Capturing carbon dioxide from industrial sources and storing it in deep, depleted oil and gas reservoirs is one potential way to lessen the impact of this greenhouse gas on global climate.
But a major concern with the technique is whether the carbon dioxide will stay underground, or simply leak back into the atmosphere.
The answer depends to a large extent on how carbon dioxide is naturally held underground in these reservoirs.
To find out whether it is primarily chemically bound in minerals, or dissolved in groundwater, a British-Canadian research team measured the ratios of the isotopes of carbon, helium and neon in samples from oil and gas reservoirs in the US, China and Europe.
The isotopes act as tracers of carbon dioxide’s subterranean behaviour.
‘At sites throughout the world, we found that the major way CO2 is stored is by dissolution into the underground water, rather than by being chemically bound up in minerals,’ said Barbara Sherwood Lollar, a University of Toronto geochemist, whose NSERC-supported lab analysed the carbon isotope ratios.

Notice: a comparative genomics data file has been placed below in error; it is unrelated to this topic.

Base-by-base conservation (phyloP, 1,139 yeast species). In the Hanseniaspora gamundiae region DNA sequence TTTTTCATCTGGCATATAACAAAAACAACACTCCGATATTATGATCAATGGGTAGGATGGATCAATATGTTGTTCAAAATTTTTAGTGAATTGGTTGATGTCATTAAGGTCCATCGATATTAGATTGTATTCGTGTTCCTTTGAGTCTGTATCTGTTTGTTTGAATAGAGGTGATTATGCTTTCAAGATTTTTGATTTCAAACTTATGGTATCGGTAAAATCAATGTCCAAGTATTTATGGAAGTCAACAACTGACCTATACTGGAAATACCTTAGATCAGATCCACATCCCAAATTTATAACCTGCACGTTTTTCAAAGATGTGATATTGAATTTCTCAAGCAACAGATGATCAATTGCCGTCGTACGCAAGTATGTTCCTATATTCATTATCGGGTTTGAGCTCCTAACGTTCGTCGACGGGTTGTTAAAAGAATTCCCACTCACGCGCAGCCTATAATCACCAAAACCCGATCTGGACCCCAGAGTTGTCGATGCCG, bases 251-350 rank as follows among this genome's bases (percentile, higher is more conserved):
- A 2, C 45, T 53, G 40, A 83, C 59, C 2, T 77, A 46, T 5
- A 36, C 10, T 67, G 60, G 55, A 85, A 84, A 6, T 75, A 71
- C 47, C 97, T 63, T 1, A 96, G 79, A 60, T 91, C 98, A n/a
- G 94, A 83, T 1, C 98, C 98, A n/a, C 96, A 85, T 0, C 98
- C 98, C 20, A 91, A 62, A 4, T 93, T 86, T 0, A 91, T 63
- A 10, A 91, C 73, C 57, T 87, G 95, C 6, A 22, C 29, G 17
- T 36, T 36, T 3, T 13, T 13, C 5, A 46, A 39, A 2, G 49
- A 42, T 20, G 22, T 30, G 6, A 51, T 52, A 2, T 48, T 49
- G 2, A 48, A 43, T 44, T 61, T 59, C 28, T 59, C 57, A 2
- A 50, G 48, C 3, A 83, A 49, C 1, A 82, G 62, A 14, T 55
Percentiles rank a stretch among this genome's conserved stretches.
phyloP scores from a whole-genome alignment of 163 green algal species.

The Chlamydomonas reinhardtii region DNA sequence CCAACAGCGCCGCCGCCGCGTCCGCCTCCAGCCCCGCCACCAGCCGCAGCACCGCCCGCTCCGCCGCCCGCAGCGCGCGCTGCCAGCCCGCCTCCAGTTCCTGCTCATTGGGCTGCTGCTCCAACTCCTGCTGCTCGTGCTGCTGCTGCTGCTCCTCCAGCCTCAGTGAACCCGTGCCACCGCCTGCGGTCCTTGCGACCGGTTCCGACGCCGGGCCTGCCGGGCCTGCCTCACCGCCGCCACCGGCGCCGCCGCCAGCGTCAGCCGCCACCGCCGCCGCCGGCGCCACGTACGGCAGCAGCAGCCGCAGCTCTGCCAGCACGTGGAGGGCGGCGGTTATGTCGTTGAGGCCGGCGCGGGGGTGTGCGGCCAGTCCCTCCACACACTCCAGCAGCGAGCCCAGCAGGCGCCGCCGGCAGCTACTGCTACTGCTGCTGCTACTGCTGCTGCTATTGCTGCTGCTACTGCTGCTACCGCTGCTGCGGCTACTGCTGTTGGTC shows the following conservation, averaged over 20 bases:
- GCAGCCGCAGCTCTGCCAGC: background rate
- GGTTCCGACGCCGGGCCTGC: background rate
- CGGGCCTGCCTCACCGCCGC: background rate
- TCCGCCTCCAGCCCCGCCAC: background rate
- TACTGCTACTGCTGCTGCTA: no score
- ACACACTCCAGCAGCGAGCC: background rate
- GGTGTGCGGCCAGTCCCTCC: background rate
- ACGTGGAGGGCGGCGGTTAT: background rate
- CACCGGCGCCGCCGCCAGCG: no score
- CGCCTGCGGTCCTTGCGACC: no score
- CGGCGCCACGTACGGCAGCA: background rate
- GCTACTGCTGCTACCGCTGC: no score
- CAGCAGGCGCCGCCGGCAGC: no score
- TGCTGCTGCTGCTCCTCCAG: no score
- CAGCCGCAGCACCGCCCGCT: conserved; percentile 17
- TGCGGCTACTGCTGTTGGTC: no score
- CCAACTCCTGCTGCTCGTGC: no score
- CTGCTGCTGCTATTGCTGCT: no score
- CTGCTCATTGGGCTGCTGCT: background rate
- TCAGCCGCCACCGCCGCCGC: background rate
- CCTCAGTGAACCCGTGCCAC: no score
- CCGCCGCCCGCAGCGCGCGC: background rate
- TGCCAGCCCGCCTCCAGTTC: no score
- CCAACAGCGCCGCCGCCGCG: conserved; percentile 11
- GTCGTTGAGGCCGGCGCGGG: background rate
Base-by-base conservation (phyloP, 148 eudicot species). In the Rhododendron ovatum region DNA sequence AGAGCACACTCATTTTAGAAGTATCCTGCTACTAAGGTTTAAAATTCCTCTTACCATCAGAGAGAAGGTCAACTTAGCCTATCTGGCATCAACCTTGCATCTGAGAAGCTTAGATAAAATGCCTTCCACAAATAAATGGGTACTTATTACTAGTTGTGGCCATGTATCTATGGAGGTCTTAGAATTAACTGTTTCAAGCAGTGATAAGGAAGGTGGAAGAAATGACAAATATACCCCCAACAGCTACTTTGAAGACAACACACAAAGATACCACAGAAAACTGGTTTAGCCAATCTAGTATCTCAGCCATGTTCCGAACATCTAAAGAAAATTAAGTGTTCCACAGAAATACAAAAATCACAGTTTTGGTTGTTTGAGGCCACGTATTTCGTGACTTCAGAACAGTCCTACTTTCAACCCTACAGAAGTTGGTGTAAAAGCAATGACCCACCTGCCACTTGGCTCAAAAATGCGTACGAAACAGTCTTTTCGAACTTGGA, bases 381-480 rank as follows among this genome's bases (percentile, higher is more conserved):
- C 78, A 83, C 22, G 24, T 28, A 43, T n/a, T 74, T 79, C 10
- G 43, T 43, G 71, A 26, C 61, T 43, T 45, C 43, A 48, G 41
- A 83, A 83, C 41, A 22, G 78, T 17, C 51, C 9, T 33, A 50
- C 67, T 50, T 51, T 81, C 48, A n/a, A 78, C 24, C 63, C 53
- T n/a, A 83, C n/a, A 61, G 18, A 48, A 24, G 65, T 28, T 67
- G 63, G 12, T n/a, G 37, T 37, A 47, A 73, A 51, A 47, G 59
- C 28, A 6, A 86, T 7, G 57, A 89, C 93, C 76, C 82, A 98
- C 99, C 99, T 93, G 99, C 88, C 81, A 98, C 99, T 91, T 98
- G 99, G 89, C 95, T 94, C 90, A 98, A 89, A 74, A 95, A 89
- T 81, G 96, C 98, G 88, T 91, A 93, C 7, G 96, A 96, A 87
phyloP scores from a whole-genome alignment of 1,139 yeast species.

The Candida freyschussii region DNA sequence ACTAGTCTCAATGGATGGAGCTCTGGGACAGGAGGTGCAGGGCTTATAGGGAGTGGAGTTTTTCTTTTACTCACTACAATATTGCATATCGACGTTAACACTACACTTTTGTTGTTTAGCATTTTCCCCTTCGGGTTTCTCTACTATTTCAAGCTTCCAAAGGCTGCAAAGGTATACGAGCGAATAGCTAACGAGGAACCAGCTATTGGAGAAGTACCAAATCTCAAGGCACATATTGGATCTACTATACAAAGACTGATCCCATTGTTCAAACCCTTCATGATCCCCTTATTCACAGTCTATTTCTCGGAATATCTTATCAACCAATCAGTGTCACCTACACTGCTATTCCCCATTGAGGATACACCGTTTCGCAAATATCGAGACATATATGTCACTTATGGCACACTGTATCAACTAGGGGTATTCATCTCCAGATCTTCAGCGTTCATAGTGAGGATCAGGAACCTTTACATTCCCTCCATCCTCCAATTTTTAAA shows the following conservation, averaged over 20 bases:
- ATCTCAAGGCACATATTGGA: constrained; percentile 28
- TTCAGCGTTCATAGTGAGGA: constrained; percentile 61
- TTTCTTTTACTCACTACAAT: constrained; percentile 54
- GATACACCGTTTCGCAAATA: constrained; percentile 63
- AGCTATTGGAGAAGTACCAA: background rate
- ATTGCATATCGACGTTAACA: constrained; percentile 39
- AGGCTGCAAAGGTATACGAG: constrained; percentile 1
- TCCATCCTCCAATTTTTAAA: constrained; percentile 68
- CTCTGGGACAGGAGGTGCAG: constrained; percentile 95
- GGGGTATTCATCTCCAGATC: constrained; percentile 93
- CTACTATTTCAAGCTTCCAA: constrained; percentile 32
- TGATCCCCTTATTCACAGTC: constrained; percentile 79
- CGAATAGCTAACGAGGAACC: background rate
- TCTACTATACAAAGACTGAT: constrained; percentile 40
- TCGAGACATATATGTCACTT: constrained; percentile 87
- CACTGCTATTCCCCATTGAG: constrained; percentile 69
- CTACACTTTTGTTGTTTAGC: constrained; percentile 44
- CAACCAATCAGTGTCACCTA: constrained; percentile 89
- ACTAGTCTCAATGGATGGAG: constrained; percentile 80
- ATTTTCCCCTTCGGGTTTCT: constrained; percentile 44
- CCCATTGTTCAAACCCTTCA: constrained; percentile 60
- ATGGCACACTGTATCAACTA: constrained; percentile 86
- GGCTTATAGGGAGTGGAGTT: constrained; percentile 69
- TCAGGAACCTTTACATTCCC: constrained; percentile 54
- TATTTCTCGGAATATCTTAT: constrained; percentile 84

Importantly, the team discovered that these underground reservoirs of naturally carbonated water have been geologically stable for tens of thousands to millions of years.
The carbon dioxide in these waters accumulated naturally from deep within the earth.
‘What’s really compelling about what we found is not just that the carbon dioxide dissolves into the ground water, but that this is overwhelmingly the dominant storage mechanism,’ said Lollar.